The Cover Letter Dilemma: Yeah, You Need One

EMS was called to the parking lot of a grocery store by a bystander who r I know, I know, it’s the one of the worst parts of applying for a job and you’re probably asking yourself who reads those things anyway. And you’re mostly right – about 83% of employers either skip past the cover letter or their application software system filters it out. But do you want to take the gamble that you’re applying to an organization that is part of the 17% who actually read and consider cover letters? Probably not. Speaking from the perspective of someone who has evaluated hundreds of candidates for positions within my companies and others, the cover letter is very important. Here’s why and how to make yours awesome.


The cover letter paints a picture of the candidate in a far more efficient way than the resume alone. It should not be a regurgitation of the resume. A well-written cover letter tells me succinctly the motivations, skills, and talents that a resume can’t express. I am much more likely to consider a candidate for an interview (and the job) if a cover letter is included. It shows you are actually interested in the position rather than just blindly blasting your resume everywhere.


You probably need to throw your pre-conceived notions about a cover letter out the window. A good cover letter should capture the attention of the reader and make your potential employer excited about the prospect of hiring you. Don’t start with a generic “My name is x and I’m applying for y position”. This will already be clear, especially if you write the position name in the “Re:” portion of the top of your letter.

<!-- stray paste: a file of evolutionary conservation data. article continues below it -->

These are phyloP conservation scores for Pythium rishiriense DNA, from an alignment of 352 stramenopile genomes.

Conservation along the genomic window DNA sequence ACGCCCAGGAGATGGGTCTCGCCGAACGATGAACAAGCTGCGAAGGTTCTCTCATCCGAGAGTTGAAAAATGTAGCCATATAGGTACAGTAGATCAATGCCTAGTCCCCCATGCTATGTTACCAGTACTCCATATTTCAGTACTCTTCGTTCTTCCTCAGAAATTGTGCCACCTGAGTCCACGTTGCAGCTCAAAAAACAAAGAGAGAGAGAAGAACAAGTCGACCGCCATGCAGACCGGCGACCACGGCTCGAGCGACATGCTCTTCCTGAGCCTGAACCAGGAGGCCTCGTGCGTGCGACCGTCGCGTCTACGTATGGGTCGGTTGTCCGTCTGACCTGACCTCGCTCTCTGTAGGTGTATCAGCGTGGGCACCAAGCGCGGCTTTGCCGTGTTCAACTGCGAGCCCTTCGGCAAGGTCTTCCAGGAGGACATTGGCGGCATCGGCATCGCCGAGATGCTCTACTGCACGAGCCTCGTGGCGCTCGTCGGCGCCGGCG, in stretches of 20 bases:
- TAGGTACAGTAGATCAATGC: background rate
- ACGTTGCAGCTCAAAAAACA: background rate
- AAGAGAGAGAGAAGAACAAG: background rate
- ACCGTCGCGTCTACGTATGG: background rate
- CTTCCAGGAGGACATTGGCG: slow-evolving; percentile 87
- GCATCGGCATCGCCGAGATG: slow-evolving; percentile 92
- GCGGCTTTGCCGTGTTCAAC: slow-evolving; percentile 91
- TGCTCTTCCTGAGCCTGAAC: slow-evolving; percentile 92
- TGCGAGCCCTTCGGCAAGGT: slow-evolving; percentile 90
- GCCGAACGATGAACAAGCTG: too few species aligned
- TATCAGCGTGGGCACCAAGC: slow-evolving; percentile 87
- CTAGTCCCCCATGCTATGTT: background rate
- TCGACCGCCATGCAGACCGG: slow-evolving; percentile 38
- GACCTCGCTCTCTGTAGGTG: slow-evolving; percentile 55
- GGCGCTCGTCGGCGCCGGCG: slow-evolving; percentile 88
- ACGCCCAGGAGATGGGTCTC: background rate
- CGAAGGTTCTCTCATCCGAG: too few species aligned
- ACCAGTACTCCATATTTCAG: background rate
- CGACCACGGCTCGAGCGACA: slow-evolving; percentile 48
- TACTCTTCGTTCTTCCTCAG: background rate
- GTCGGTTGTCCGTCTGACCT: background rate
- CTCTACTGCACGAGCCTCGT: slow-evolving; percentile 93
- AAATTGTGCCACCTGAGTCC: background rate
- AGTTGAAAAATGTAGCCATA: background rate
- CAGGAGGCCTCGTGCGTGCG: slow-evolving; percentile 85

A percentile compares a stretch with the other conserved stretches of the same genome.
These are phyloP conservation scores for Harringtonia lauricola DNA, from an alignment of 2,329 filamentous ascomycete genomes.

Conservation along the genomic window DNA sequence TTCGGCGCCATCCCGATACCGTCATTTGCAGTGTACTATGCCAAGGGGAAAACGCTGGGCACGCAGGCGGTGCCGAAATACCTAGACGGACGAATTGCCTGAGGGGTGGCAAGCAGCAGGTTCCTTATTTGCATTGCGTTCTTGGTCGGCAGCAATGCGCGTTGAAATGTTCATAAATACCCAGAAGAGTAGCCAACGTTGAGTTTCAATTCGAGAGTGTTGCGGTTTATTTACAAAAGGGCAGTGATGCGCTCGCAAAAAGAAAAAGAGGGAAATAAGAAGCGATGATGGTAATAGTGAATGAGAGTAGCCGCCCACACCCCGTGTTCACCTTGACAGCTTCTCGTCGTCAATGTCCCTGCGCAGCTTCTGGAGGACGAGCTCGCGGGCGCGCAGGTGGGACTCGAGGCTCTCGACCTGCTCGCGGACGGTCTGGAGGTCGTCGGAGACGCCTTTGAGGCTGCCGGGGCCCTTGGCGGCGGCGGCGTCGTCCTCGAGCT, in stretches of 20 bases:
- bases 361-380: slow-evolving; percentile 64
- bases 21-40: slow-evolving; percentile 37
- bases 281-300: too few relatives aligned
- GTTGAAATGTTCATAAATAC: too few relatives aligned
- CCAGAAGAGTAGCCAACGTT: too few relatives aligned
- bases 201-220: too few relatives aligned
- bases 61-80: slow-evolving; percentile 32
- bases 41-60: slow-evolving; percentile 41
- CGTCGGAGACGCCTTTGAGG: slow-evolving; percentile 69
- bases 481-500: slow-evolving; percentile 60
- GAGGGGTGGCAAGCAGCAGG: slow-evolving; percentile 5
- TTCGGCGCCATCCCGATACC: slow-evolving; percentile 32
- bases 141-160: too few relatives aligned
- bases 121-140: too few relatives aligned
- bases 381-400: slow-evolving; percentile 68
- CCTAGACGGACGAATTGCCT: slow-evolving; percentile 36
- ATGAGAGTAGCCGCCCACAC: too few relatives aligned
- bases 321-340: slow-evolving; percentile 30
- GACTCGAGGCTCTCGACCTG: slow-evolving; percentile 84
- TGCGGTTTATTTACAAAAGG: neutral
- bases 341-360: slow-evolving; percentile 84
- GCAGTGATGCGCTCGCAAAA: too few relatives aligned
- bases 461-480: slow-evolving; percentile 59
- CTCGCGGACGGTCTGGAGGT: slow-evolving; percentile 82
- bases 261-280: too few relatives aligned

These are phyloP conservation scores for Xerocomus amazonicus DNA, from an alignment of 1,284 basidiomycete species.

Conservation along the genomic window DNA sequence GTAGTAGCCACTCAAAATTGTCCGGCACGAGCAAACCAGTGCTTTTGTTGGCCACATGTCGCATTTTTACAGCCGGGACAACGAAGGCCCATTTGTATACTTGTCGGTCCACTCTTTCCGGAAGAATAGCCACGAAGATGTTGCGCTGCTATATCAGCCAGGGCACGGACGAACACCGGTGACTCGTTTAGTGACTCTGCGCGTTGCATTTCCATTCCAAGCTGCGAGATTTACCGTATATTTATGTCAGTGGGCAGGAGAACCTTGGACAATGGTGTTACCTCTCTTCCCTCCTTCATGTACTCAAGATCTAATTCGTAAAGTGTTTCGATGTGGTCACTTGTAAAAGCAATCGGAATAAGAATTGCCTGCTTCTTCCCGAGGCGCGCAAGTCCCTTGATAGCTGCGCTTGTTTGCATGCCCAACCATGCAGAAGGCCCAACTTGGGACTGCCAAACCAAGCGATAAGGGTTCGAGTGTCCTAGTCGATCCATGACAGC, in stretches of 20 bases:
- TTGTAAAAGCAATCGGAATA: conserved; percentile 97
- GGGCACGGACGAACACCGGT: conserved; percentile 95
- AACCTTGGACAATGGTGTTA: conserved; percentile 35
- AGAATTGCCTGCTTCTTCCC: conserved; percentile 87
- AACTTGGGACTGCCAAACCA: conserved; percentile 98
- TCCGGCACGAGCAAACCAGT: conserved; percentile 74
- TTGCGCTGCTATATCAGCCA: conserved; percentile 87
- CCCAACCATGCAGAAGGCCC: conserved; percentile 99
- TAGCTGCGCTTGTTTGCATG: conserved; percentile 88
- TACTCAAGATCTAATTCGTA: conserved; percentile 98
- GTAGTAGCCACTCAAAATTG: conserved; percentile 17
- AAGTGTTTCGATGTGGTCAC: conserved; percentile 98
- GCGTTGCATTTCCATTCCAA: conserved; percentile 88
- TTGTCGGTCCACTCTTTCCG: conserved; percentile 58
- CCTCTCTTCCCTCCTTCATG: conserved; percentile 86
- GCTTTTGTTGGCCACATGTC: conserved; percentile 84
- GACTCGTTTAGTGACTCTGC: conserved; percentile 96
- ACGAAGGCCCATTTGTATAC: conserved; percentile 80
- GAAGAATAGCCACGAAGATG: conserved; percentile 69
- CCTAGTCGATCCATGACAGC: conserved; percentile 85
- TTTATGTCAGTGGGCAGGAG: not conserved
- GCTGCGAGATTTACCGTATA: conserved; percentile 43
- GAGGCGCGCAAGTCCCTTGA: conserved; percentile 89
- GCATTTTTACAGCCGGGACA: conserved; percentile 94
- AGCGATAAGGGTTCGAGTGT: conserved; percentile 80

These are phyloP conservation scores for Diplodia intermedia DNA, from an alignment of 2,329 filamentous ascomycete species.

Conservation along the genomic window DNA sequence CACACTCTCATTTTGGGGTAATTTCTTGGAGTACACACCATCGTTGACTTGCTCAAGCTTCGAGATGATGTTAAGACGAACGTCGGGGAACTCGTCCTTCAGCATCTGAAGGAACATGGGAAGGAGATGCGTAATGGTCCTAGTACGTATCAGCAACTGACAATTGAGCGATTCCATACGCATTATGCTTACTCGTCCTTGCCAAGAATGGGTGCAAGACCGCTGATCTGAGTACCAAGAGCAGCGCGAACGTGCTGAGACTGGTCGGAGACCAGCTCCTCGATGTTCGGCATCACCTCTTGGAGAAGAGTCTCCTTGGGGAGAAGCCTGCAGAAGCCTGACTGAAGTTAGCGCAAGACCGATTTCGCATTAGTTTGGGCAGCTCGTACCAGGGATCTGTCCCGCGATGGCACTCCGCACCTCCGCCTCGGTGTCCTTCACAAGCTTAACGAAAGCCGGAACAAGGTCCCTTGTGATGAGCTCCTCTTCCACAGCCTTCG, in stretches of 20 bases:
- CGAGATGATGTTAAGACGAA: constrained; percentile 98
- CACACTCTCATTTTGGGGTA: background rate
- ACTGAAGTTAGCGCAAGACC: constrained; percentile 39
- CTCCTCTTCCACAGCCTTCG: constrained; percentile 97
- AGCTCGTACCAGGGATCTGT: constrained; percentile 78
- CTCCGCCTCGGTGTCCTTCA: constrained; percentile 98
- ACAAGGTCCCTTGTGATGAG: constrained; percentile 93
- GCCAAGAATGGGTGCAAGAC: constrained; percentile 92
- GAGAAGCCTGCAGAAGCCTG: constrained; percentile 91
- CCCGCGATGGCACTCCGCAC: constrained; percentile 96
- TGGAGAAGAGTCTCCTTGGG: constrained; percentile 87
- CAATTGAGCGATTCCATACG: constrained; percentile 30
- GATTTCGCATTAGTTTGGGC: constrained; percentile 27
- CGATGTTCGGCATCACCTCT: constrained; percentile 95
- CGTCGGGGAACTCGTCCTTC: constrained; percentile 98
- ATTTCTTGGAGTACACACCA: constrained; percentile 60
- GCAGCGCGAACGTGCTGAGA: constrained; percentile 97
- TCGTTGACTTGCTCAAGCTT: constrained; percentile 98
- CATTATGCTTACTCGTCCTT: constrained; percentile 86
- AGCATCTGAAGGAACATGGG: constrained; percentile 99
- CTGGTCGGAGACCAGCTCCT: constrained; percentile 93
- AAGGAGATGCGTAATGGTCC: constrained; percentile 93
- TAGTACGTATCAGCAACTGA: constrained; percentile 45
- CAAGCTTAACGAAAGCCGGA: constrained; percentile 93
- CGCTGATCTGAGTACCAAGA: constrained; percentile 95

Here are some more tips:


DO research who this letter will likely be directed to and address it to that person. If you aren’t sure, remove this part of the letter and just proceed without anything generic. Make sure you get the spelling of the name and company correct, and address the person by their correct title (i.e. Dr. instead of Mr.). If only I could be paid for the number of times an applicant misspelled my name or that of the company.


DON’T write something generic like “Human Resources Manager” especially when it’s a small company. If you’re applying for a job at a small firm called “John Smith Design” chances are it should be directed to “Mr. Smith” and they don’t have a dedicated HR department.


DO meaningful research about the company that you include in the letter along with your motivations to work there will show that you are actually interested in the position and understand how you will further their mission.


DON’T include just what you found on their website alone. Seeing that a company sells paper and mentioning that in your letter shows that you don’t take the time to finish an assignment properly and practically insults the intelligence of the reader.


DO take a break from writing when you are finished and read it over later with a fresh set of eyes. Have another person read it for grammatical and spelling errors as well.


DON’T mention that your resume is enclosed. That’s just a waste of words. You’re applying for a job – it’s assumed your resume is attached.


DO be creative and personable (but professional). It will help you stand out.


DO use bullet points and short lists to identify your key strengths and accomplishments.


DO highlight key experiences you have by writing about a major accomplishment or success that relates to the position you’re applying for.


DO save your cover letter (and resume) as a PDF for easy sending electronically. Most word processing programs have an ability to “save as” a PDF. It’s much more likely the receiver will be able to open this document than any other type of file.


If you are an Allied Medical Training graduate that would like some assistance reviewing a cover letter, please contact us!

By: Sean Ewen, MD, Executive Director

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